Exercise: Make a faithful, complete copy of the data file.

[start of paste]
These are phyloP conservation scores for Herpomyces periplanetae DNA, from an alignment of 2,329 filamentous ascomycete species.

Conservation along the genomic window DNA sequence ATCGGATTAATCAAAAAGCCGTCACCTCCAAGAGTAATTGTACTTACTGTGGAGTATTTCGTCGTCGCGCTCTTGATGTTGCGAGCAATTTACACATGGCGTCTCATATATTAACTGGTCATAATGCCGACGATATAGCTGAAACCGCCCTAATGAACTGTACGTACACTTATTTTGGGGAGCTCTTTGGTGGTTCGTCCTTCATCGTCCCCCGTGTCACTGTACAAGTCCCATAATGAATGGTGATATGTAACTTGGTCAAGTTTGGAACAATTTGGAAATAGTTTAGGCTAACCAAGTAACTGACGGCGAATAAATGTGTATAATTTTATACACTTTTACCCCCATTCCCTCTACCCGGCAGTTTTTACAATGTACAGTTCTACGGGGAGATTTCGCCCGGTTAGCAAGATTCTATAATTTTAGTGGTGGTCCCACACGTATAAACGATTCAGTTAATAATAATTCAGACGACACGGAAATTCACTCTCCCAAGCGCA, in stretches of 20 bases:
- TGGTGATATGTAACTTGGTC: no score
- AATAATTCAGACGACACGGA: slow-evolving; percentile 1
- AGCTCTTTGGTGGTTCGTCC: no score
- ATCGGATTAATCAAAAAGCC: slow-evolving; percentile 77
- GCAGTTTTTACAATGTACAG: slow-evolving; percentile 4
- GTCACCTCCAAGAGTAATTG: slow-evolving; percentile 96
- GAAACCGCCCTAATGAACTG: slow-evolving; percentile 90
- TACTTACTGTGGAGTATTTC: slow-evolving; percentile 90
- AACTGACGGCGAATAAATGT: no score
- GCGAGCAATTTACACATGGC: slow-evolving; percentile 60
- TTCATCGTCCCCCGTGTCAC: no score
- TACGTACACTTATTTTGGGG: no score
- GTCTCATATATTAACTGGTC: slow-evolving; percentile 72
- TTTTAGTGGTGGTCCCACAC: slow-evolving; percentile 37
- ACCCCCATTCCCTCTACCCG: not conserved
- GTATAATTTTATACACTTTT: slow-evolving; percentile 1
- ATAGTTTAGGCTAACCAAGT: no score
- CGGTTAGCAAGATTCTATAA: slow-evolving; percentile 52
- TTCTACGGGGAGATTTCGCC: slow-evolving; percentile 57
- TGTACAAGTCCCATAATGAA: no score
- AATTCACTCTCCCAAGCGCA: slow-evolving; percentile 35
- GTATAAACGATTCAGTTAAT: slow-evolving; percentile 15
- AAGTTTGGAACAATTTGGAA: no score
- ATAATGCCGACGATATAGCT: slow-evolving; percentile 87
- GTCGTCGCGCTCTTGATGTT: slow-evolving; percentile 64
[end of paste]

These are phyloP conservation scores for Herpomyces periplanetae DNA, from an alignment of 2,329 filamentous ascomycete species.

Conservation along the genomic window DNA sequence ATCGGATTAATCAAAAAGCCGTCACCTCCAAGAGTAATTGTACTTACTGTGGAGTATTTCGTCGTCGCGCTCTTGATGTTGCGAGCAATTTACACATGGCGTCTCATATATTAACTGGTCATAATGCCGACGATATAGCTGAAACCGCCCTAATGAACTGTACGTACACTTATTTTGGGGAGCTCTTTGGTGGTTCGTCCTTCATCGTCCCCCGTGTCACTGTACAAGTCCCATAATGAATGGTGATATGTAACTTGGTCAAGTTTGGAACAATTTGGAAATAGTTTAGGCTAACCAAGTAACTGACGGCGAATAAATGTGTATAATTTTATACACTTTTACCCCCATTCCCTCTACCCGGCAGTTTTTACAATGTACAGTTCTACGGGGAGATTTCGCCCGGTTAGCAAGATTCTATAATTTTAGTGGTGGTCCCACACGTATAAACGATTCAGTTAATAATAATTCAGACGACACGGAAATTCACTCTCCCAAGCGCA, in stretches of 20 bases:
- TGGTGATATGTAACTTGGTC: no score
- AATAATTCAGACGACACGGA: slow-evolving; percentile 1
- AGCTCTTTGGTGGTTCGTCC: no score
- ATCGGATTAATCAAAAAGCC: slow-evolving; percentile 77
- GCAGTTTTTACAATGTACAG: slow-evolving; percentile 4
- GTCACCTCCAAGAGTAATTG: slow-evolving; percentile 96
- GAAACCGCCCTAATGAACTG: slow-evolving; percentile 90
- TACTTACTGTGGAGTATTTC: slow-evolving; percentile 90
- AACTGACGGCGAATAAATGT: no score
- GCGAGCAATTTACACATGGC: slow-evolving; percentile 60
- TTCATCGTCCCCCGTGTCAC: no score
- TACGTACACTTATTTTGGGG: no score
- GTCTCATATATTAACTGGTC: slow-evolving; percentile 72
- TTTTAGTGGTGGTCCCACAC: slow-evolving; percentile 37
- ACCCCCATTCCCTCTACCCG: not conserved
- GTATAATTTTATACACTTTT: slow-evolving; percentile 1
- ATAGTTTAGGCTAACCAAGT: no score
- CGGTTAGCAAGATTCTATAA: slow-evolving; percentile 52
- TTCTACGGGGAGATTTCGCC: slow-evolving; percentile 57
- TGTACAAGTCCCATAATGAA: no score
- AATTCACTCTCCCAAGCGCA: slow-evolving; percentile 35
- GTATAAACGATTCAGTTAAT: slow-evolving; percentile 15
- AAGTTTGGAACAATTTGGAA: no score
- ATAATGCCGACGATATAGCT: slow-evolving; percentile 87
- GTCGTCGCGCTCTTGATGTT: slow-evolving; percentile 64